Thursday, May 16, 2013

Conservation of the Western Pond Turtle

By Danielle Olivera, Pepperwood Volunteer

Western Pond Turtles enjoying their favorite log at Turtle Pond.
The white stick to the left is used to measure depth.
January: Note how close the water is to the two trees in the back left.
That little white line on the right is the top of the depth gauge.
When I was a little kid, I loved playing with tadpoles and turtles. Many years later, turtles are still high on my list of interesting animals, though now I know a lot more about them. Our research at Pepperwood Preserve has been focused on the Western Pond Turtle (Actinemys marmorata), the only native freshwater turtle in California. Unfortunately, this hard-shelled reptile has faced many challenges in the past few decades, including non-native species introductions, habitat fragmentation and human disturbance. Since then, their numbers have decreased dramatically, putting them on the International Union for Conservation of Nature (ICUN)’s List of Threatened Species in California.

Every other week, our team of three (Pepperwood Stewards Carrie Mammoser, Lloyd Cook, and myself) hikes out to Turtle Pond, where we work to monitor the health of the pond and surrounding habitat, which has a direct impact on the turtles themselves. Since this species of turtle is on a decline, we decided to figure out what features constitute their ideal habitat. One of the key factors we’d like to determine is if human and non-native animal disturbances were negatively affecting the population at the pond.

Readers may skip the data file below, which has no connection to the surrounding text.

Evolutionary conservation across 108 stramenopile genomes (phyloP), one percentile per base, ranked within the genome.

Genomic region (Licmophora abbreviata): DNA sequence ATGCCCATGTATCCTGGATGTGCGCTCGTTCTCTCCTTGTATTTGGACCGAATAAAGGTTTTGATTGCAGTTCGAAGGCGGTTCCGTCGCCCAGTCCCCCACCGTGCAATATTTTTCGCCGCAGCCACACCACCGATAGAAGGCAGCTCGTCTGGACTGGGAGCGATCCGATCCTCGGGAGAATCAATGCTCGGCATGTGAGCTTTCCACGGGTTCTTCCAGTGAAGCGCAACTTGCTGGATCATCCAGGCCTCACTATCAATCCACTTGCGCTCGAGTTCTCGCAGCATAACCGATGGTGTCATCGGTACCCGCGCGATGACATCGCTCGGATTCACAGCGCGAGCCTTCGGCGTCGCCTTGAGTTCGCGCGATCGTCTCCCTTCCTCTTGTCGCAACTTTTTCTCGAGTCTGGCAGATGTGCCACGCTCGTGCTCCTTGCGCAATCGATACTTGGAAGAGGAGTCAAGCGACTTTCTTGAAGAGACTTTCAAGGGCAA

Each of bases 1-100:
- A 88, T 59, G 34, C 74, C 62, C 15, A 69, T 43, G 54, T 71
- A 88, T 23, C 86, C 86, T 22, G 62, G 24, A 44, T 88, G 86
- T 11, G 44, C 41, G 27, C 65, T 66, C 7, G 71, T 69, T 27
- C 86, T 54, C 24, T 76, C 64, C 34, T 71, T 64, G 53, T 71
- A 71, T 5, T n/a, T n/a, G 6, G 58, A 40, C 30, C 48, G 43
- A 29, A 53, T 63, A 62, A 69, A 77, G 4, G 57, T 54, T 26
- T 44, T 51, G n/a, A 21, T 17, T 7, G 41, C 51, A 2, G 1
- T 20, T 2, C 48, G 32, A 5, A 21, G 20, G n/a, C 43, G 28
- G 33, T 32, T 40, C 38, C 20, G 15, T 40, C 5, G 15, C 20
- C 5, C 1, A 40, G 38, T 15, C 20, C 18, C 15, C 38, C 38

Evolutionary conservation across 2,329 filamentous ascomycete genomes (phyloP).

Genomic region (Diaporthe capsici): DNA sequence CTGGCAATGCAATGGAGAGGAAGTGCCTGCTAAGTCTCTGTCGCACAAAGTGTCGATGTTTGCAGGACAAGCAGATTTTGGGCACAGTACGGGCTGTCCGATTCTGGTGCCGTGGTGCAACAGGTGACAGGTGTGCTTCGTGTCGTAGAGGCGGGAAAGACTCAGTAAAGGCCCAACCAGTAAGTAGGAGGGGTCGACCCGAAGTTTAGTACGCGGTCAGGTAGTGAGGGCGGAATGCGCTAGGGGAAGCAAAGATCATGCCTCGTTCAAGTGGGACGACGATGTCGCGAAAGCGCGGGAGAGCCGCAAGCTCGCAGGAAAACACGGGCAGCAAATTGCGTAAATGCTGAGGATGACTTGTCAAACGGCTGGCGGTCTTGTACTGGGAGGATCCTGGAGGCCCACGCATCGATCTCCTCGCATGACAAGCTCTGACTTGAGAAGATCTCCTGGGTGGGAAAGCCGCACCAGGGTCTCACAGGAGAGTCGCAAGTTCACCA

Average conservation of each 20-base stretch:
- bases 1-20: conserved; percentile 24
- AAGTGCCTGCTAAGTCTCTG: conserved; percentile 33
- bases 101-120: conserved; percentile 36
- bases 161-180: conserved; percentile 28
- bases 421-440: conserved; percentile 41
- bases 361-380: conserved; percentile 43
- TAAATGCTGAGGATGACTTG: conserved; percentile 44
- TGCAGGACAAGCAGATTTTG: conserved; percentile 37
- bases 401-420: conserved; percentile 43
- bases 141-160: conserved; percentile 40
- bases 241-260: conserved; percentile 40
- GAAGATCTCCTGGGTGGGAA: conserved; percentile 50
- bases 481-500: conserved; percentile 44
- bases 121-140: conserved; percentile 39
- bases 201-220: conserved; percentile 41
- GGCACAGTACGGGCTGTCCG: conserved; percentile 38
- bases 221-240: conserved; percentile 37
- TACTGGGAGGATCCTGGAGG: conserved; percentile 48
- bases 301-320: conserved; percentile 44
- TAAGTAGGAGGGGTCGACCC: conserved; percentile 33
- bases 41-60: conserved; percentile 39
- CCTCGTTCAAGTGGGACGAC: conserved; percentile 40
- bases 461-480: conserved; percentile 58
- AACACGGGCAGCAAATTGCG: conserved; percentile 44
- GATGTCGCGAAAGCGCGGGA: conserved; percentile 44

May: So much change in just four months! By the end of the
summer, almost all of the water will probably be gone.
Each visit involves counting the number of turtles present, the types and number of all other plant and animal species present, the temperature of the air and water, wind, water height from the bottom of the pond, pH, nitrite and nitrate levels of the pond. All of these factors can affect the survival and reproduction rates of the Western Pond Turtle.

Steward Lloyd Cook taking measurements in May 2012.
While we spend most of our time observing the turtles and recording water quality, we also keep track of the other types of animals present and how those numbers fluctuate over the year. The turtles are shy and tend to jump off of their log into the water when we begin taking measurements. We’ve found that Sierran Treefrogs, California Newts, garter snakes and various fungi species are also present when there is water in the pond.